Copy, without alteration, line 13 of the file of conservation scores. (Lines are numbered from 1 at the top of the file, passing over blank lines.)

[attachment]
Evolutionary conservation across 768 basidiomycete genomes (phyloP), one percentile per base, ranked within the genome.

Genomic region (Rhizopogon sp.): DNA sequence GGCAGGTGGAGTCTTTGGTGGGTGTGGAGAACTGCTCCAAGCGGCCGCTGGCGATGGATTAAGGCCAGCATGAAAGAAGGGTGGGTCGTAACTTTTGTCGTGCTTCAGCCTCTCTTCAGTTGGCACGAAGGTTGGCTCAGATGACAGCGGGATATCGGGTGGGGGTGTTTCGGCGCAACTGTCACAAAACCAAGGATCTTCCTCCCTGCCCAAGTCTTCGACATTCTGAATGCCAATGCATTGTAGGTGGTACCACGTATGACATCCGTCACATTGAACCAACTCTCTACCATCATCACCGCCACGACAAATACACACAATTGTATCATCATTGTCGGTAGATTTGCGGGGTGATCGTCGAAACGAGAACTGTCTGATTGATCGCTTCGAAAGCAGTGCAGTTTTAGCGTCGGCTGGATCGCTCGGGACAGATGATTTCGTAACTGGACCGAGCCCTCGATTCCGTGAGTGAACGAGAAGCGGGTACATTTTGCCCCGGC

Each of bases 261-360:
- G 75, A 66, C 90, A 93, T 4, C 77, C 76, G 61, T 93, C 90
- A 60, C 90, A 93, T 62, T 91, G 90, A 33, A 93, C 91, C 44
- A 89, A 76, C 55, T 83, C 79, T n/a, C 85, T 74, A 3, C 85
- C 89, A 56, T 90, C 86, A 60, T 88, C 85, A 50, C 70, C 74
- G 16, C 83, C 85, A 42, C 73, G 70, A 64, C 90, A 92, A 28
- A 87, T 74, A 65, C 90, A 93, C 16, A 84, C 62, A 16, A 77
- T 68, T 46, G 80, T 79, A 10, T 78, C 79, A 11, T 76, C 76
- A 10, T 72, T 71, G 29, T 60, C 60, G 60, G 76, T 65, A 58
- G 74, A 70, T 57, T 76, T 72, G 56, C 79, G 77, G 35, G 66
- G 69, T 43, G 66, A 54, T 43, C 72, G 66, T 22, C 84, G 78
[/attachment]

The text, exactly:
- G 69, T 43, G 66, A 54, T 43, C 72, G 66, T 22, C 84, G 78